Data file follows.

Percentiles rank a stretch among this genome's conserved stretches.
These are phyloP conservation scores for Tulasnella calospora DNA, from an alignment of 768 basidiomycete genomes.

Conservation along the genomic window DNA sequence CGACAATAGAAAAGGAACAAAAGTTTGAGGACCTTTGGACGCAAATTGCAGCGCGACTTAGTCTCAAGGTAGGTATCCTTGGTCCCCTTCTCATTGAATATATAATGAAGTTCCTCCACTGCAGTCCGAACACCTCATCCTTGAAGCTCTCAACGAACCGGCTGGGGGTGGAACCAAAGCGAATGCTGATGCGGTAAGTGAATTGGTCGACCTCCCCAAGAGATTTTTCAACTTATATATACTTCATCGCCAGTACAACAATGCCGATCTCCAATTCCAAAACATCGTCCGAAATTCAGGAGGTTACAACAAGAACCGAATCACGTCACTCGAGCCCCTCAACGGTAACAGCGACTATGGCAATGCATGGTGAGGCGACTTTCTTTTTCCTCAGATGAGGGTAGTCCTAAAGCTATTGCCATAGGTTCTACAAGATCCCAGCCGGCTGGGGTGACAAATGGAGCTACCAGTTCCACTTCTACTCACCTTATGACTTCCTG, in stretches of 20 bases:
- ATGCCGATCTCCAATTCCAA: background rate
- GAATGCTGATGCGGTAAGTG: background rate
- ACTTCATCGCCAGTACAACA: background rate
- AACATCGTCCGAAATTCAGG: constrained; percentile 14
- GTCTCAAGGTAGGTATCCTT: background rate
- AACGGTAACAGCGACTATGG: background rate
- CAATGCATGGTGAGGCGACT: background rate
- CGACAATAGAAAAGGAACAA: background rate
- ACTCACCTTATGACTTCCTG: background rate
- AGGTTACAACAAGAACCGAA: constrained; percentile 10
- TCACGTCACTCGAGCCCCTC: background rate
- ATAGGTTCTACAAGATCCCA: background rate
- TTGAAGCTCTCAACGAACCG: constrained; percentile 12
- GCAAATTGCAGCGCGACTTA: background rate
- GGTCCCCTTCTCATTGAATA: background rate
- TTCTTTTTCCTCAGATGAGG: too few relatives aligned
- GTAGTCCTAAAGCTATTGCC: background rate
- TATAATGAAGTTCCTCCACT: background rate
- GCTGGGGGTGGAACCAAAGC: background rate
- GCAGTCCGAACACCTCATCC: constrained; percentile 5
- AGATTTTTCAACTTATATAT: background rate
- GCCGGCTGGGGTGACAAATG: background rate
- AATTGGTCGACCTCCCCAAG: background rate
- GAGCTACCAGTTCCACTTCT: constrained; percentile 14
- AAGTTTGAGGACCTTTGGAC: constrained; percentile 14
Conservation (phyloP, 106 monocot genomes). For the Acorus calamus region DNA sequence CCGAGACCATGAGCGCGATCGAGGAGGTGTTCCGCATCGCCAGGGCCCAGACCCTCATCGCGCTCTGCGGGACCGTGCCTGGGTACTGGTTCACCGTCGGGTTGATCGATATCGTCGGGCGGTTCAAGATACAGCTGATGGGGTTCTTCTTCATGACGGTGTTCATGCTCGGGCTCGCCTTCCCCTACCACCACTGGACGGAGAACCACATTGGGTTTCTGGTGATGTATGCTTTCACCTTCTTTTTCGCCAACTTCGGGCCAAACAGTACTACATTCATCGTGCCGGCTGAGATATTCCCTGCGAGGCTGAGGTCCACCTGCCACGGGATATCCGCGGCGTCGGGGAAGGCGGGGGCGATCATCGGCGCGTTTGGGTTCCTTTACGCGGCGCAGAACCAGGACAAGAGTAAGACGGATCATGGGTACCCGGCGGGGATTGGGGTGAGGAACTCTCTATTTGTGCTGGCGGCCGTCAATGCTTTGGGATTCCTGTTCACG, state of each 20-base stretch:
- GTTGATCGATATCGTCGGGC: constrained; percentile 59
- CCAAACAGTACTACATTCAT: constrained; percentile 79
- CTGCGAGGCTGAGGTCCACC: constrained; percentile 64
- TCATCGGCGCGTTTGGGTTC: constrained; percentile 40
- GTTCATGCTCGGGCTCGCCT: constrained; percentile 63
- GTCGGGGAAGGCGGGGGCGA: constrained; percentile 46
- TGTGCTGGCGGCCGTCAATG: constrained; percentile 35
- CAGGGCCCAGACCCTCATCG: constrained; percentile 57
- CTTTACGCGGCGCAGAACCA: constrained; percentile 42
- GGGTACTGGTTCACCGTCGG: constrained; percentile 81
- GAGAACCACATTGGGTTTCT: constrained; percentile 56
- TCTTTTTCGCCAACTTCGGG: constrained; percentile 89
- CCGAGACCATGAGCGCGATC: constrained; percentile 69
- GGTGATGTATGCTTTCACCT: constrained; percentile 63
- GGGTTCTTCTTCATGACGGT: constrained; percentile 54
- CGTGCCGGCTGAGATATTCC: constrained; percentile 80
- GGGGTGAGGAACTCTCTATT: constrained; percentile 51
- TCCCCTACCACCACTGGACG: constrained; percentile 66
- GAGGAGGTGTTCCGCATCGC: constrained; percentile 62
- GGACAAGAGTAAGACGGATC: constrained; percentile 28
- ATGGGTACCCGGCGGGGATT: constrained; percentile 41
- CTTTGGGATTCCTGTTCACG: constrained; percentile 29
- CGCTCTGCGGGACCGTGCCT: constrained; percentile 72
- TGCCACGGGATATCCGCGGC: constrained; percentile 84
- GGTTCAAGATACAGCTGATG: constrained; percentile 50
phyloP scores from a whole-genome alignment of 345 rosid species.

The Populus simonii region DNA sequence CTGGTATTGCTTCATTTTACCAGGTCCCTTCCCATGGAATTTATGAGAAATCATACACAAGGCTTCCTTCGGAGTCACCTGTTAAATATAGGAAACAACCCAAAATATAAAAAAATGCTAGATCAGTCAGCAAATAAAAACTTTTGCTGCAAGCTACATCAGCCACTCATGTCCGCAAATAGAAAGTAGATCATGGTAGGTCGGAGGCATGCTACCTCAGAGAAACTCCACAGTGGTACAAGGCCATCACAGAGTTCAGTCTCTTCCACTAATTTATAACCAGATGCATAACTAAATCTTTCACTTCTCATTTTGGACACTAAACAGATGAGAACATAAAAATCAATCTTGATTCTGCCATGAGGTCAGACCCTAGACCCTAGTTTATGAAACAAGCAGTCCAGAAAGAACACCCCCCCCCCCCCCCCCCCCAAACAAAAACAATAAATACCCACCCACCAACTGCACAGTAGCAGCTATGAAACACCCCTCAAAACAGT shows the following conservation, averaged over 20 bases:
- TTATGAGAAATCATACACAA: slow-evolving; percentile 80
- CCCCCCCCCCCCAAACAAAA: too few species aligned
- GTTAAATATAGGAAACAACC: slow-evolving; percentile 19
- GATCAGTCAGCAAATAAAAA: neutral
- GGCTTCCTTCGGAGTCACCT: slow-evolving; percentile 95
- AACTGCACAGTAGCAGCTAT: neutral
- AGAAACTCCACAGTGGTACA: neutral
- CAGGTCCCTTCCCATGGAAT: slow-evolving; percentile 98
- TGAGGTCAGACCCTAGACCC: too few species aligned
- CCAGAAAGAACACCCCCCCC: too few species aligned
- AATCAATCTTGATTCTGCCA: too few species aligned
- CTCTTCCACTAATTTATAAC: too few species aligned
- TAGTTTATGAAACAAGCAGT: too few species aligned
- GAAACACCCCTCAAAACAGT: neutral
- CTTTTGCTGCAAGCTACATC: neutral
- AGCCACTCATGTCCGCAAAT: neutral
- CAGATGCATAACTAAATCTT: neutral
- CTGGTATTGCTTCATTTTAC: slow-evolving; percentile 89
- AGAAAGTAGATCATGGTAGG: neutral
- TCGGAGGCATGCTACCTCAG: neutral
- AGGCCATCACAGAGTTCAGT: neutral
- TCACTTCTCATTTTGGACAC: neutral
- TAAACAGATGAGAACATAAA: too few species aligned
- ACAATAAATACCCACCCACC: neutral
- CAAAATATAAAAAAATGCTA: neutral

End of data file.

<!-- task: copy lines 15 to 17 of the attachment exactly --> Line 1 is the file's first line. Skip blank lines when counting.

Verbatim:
- ATAGGTTCTACAAGATCCCA: background rate
- TTGAAGCTCTCAACGAACCG: constrained; percentile 12
- GCAAATTGCAGCGCGACTTA: background rate